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UNIT OF LIFE
foundation of “life”.
He observed a thin
shaving of cork (cork
is the outer covering
or the bark of a tree)
under a microscope
and found that it is
made up of thousands
of little compartments
which he imagined to resemble little rooms. He
aptly named these small structures as “cells”.
However Robert’s research did not provide any
further insights on the structure of a cell.
ur planet Earth is inhabited by different
types of living organisms, some that look
similar while some look very different
from each other. Irrespective of the type of living
organisms, each organism is made up of a basic
structural and functional unit called “Cell”. Let us
learn in detail about the discovery and the function
of a cell in the subsequent sections below.
5.1 WHAT ARE LIVING ORGANISMS
MADE UP OF?
5.1.1 Discovery of a “Cell”
Robert Hooke: (1635-1703)
Anton Von Leeuwenhoek (1632-1723)
In 1665, an English Scientist Robert Hooke
discovered a very small but signiﬁcant entity
Through the simple microscope, Robert Hooke
could only see the outer thickened walls of the
The word ‘cell’ is derived from the Latin word ‘cella’, which literally means ‘a small room’). It was
ﬁrst coined in 1665, by the English physicist Robert Hooke, to refer to the microscopic structure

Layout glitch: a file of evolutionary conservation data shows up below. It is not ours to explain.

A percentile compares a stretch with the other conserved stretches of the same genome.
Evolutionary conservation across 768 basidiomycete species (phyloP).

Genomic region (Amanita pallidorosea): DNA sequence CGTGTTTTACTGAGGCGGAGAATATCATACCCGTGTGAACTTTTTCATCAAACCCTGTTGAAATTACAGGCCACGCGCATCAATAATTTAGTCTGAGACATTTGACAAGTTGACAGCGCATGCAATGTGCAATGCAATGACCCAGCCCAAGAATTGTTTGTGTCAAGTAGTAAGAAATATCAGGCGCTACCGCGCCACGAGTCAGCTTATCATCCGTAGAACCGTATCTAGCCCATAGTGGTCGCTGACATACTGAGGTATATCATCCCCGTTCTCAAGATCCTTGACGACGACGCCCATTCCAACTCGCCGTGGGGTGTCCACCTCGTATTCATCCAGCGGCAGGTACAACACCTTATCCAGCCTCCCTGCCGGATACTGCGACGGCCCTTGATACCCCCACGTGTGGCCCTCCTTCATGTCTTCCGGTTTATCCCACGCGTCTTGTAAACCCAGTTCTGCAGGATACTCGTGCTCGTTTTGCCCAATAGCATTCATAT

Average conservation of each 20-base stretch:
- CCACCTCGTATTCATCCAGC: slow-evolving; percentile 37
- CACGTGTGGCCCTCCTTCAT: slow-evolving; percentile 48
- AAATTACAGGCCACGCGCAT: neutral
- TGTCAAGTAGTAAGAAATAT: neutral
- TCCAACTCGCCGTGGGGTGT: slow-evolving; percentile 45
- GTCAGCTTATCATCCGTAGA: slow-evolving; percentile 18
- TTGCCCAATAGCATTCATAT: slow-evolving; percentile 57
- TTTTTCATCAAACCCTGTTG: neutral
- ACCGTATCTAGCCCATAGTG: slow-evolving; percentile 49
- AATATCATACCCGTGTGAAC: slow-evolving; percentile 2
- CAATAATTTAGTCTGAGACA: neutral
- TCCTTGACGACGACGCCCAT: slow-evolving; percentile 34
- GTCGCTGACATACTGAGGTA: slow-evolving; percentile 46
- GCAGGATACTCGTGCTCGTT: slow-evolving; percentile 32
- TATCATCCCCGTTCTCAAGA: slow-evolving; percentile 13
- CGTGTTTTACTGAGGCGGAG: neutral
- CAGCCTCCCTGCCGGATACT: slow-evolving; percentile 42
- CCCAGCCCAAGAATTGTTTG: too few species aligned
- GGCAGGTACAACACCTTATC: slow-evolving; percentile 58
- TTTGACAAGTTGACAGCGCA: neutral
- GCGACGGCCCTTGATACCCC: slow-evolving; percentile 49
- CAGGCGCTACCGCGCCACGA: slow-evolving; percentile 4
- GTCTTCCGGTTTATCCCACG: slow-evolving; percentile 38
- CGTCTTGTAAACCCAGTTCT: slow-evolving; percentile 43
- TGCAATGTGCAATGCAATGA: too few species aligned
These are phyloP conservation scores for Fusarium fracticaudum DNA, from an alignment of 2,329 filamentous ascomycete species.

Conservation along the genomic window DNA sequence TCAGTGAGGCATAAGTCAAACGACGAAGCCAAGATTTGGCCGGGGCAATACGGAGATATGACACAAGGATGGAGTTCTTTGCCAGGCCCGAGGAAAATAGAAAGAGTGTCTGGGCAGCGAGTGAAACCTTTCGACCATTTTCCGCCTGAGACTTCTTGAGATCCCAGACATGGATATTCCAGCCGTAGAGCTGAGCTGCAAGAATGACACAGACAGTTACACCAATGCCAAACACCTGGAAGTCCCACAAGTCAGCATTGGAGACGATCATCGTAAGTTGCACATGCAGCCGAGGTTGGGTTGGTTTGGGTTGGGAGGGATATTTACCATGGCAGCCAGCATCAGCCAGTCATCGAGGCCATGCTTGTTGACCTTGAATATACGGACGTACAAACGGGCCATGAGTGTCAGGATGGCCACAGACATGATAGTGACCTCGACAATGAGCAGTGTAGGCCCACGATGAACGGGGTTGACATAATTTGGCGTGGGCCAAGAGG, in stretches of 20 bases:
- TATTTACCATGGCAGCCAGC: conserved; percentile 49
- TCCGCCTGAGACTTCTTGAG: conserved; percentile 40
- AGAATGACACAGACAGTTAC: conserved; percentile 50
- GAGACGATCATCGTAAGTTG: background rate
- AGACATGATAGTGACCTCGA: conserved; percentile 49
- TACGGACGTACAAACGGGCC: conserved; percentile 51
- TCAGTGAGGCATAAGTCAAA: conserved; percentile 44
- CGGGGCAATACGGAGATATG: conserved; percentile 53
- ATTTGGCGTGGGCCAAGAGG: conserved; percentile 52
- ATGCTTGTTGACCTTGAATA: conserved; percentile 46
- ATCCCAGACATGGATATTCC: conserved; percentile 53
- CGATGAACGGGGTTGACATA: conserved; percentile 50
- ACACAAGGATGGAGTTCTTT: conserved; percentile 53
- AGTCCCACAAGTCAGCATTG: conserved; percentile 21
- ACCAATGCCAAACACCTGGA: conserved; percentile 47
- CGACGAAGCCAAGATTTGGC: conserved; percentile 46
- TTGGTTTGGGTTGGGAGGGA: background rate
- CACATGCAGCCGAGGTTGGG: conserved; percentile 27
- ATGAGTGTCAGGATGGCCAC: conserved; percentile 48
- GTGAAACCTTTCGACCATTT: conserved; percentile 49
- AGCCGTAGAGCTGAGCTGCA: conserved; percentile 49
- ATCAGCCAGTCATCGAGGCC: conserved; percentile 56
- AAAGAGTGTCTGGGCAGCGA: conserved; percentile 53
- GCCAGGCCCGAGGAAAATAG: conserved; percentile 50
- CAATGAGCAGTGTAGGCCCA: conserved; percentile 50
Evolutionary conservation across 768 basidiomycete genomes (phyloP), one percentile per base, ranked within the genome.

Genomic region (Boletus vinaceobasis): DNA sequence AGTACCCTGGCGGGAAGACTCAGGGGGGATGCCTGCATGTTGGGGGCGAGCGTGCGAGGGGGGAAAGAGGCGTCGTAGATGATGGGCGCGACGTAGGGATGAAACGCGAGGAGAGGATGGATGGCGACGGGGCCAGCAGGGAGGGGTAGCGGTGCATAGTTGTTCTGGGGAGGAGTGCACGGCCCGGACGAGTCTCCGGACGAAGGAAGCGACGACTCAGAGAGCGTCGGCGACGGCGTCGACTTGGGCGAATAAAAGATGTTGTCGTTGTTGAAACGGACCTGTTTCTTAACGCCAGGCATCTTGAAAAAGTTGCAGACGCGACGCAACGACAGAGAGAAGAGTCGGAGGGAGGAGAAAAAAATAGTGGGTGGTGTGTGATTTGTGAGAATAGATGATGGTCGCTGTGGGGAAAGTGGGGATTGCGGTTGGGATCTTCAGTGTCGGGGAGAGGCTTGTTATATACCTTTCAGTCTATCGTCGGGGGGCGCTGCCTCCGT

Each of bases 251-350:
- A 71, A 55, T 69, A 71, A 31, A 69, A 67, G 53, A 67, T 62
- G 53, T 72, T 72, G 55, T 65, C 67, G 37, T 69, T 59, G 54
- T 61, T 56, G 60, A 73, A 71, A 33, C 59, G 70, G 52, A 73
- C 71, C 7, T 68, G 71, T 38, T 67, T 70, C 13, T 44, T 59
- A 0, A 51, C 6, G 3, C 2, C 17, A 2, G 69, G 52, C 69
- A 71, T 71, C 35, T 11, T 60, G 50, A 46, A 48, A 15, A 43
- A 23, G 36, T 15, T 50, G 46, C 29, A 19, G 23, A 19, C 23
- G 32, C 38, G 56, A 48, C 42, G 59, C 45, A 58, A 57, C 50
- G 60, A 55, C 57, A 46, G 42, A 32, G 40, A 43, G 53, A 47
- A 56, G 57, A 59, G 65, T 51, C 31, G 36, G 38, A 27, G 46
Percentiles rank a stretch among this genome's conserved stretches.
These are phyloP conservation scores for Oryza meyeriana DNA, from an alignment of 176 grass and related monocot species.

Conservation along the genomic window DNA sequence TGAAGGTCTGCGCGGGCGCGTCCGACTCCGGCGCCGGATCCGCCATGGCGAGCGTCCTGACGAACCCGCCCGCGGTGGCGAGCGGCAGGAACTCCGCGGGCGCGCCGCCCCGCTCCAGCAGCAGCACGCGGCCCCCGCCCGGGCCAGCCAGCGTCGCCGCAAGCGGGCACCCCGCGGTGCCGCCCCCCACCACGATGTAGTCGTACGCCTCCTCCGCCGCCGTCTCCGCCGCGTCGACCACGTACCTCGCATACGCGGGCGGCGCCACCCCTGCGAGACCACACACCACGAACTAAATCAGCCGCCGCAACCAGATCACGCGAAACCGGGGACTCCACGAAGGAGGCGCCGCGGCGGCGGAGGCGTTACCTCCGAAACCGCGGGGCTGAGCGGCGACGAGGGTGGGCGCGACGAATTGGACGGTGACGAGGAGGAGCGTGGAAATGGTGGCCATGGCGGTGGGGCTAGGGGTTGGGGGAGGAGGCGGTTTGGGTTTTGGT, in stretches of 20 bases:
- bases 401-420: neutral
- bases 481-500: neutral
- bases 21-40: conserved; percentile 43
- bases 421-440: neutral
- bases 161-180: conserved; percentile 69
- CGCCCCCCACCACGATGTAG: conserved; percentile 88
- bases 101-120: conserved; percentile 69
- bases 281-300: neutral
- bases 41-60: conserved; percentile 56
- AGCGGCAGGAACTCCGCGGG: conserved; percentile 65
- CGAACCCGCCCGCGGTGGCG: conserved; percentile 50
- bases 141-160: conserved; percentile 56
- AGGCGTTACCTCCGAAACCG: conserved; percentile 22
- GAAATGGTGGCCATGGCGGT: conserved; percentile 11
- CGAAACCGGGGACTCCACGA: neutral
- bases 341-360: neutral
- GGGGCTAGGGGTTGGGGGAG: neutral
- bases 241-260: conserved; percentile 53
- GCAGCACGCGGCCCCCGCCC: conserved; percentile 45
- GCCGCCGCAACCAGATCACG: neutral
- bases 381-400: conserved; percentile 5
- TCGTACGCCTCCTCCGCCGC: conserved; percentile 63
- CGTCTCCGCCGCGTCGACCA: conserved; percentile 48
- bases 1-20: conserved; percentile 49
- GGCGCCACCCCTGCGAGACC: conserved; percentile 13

of cork. The microscopic structure closely resembled a honey-comb with porous structures (Fig 1)
resembling the little rooms of a monastery and hence he called these units as cells. This discovery
by Hooke was done by a simple self-designed microscope (Fig 2)
Fig. 2: Robert Hooke’s microscope
Fig. 1: Cork cells as seen under a microscope
cork and could not provide any further insights.
Anton Van Leeuwenhoek, a Dutch microscopist
made a technologically advanced microscope
(Fig 3). He observed the free ﬂoating ‘Algae
Spirogyra’ swimming in pond water and discovered
that these little animals were actually single
cells themselves. He is considered the father of
microscopy because of the advances he made
in microscope design and use. It was he who
discovered the bacteria, yeast plants and much
more. Anton Von Leeuwenhoek is considered the
father of microscope and his researches, which
were widely circulated, opened up an entire world
of microscopic life to the awareness of scientists.
Fig. 3: Anton Von Leeuwenhoek’s microscope
MICROSCOPES: INSTRUMENTS FOR STUDYING CELLS
Cells are basically too small to be seen by the naked eye without any technological aid. They can
only be studied with the help of instruments called as ‘Microscopes’.
Microscope gets its name from the Greek word “small” and “to look”. It is essentially an instrument
that is used to view objects that are too small for the naked eye and the science of investigating these
small objects under a microscope is called ‘Microscopy’.
Types of Microscopes:
1. Light or Compound Microscope
The light microscope is so called because it employs visible light (generally sunlight) to illuminate
small objects. It is probably the most well-known and commonly used instrument in biology labs
today. Optical or light microscopy involves passing this visible light transmitted through a single or
combination of lenses to allow a magniﬁed view of the sample. The resulting image can be detected